Most people my age can easily attend concerts without a care in the world. Everyone can stand for hours in a large pit of people and sing the night away. Every concert I attended was spent off in some secluded handicap accessible balcony where I could not even see the stage. After purchasing tickets to see Lana Del Rey in concert, I knew the balcony was not an option. I love Lana and her music so much that I knew I had to be as close to the stage as I possibly could. However, the concert was General Admission, meaning I’d be in a sea of rowdy fans all shoving to get close to their idol. I was bound and determined to see her up close, so I chose to just be on the floor with everyone else.  Everyone I knew said I was making a bad choice by standing on the floor because I wouldn’t be able to do it. Little did they know, I had the best night of my life. This was probably the only night of my life where I completely forgot I even had a disability. I was able to experience the concert from the very front in a massive crowd of over 4,000 people. I swayed along to the music and sang my heart out. By the end of the night my walker even crowd surfed. For one night I experienced a concert as your average teen and I am so glad that I did not let my “roadblock” stop me.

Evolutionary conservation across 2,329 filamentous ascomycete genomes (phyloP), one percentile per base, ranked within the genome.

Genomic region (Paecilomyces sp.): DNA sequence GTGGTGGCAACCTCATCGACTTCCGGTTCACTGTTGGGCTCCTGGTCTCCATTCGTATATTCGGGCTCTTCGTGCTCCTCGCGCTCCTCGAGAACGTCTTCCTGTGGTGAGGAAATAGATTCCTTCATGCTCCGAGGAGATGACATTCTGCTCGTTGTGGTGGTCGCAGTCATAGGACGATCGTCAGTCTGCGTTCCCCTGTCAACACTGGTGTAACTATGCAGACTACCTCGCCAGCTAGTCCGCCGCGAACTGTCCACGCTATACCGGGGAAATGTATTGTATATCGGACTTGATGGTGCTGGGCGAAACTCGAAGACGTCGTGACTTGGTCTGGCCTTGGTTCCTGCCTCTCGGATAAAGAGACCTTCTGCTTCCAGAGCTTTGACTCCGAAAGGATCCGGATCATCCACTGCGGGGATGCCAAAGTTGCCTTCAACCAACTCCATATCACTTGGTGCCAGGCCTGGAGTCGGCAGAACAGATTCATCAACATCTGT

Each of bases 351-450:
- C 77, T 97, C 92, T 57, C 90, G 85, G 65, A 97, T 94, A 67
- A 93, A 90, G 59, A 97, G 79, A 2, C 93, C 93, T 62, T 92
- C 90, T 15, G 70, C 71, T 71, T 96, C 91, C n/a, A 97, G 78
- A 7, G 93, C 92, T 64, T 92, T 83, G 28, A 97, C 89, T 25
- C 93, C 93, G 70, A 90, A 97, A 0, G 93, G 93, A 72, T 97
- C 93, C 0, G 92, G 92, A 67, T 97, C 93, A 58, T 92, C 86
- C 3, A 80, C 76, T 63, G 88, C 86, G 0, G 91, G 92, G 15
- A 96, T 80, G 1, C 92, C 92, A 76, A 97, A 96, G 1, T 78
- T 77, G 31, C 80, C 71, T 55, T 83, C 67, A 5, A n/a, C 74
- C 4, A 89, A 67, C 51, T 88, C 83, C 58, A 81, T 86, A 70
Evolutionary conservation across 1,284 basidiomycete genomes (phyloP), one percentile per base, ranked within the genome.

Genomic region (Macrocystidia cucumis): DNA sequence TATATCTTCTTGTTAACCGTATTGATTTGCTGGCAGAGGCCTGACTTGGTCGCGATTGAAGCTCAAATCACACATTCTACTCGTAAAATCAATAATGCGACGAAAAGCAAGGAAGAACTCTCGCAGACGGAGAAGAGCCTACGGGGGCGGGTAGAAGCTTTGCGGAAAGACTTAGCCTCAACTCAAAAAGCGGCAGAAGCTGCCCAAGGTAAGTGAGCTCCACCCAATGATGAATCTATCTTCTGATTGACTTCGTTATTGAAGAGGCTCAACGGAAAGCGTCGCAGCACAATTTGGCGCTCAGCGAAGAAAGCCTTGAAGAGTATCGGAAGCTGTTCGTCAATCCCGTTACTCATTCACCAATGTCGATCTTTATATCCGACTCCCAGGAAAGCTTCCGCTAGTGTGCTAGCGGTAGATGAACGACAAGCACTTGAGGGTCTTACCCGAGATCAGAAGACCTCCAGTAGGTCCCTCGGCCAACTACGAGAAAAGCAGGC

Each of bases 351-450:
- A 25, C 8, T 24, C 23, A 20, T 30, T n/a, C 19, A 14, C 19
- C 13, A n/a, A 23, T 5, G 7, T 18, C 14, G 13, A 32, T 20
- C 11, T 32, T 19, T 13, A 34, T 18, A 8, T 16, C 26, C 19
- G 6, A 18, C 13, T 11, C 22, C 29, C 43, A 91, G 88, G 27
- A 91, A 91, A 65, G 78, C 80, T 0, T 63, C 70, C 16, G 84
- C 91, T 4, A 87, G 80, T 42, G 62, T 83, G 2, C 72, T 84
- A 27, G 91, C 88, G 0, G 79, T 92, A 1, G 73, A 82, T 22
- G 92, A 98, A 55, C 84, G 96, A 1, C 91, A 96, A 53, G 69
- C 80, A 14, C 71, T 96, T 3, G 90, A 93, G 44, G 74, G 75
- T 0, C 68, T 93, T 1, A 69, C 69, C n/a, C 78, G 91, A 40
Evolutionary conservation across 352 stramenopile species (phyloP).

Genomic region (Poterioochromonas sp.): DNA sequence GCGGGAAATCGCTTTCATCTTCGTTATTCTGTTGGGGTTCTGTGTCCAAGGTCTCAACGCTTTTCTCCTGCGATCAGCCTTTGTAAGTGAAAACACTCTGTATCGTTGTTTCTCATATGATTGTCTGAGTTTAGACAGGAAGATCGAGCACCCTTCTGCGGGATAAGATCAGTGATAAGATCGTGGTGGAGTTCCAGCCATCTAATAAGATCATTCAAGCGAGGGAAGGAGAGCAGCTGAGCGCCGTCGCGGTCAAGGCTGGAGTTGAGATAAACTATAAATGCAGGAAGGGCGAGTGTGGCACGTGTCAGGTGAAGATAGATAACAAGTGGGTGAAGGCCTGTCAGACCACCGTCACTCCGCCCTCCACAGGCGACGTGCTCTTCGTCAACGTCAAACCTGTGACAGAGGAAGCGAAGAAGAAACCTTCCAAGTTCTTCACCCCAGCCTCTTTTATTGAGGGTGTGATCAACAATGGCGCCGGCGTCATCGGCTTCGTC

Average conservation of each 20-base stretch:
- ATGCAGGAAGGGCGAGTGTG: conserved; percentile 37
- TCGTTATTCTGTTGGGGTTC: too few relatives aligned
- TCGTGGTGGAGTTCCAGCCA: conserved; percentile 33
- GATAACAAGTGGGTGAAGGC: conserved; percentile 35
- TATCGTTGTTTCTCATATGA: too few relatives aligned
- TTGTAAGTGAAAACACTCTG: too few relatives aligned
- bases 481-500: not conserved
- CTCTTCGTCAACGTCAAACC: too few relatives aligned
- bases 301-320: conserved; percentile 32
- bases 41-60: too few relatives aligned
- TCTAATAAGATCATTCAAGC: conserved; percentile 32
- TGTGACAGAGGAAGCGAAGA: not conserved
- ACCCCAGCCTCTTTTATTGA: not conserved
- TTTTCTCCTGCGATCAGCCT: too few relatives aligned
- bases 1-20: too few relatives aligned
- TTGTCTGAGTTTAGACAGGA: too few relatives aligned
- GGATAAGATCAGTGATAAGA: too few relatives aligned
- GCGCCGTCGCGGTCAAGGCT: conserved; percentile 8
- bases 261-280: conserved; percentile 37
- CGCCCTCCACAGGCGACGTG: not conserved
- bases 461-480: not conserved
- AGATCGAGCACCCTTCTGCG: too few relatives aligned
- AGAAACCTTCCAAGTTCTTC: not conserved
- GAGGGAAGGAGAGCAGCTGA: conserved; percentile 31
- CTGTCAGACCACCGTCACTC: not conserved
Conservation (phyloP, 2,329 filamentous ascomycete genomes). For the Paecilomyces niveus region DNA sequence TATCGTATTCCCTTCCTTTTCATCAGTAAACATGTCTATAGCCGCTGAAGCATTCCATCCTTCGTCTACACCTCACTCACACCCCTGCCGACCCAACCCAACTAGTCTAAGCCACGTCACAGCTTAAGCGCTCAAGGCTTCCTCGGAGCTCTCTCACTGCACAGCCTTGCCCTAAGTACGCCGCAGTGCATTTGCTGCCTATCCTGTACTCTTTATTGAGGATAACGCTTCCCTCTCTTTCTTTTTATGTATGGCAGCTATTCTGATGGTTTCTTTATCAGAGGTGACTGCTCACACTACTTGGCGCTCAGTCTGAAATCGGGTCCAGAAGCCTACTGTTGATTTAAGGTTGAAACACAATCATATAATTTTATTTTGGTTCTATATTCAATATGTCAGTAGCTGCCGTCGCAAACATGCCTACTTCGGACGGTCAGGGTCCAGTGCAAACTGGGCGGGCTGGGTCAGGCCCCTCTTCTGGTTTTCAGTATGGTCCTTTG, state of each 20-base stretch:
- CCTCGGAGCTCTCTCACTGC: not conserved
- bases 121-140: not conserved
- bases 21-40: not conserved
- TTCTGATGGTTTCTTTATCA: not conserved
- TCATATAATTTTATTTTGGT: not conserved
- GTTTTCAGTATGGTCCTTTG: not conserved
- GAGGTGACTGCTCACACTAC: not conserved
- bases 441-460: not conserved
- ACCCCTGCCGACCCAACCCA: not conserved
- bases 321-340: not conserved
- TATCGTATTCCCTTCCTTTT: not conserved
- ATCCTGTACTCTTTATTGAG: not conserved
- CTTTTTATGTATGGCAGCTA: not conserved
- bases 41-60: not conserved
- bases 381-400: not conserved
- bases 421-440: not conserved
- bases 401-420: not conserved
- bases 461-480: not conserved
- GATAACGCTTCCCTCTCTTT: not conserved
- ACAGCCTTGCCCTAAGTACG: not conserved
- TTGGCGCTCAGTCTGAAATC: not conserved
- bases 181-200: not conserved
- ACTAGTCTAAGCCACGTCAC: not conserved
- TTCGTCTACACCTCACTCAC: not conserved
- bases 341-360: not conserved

In my eighteen years I have done many things that I thought I never would do. I could mope around and let my condition get the best of me, but I now live my life the way I want to live it. I do not let my legs or my walker hold me back from accomplishing my goals. If I could do all of these things despite having Cerebral Palsy, you can accomplish anything in the world. Next time you come across a roadblock that you think you cannot get around, I promise you there is a way around it. So turn those can’ts into cans and get out there and start living. You only have one life to live so don’t let anything stop you. Believe in yourself and you can achieve it all.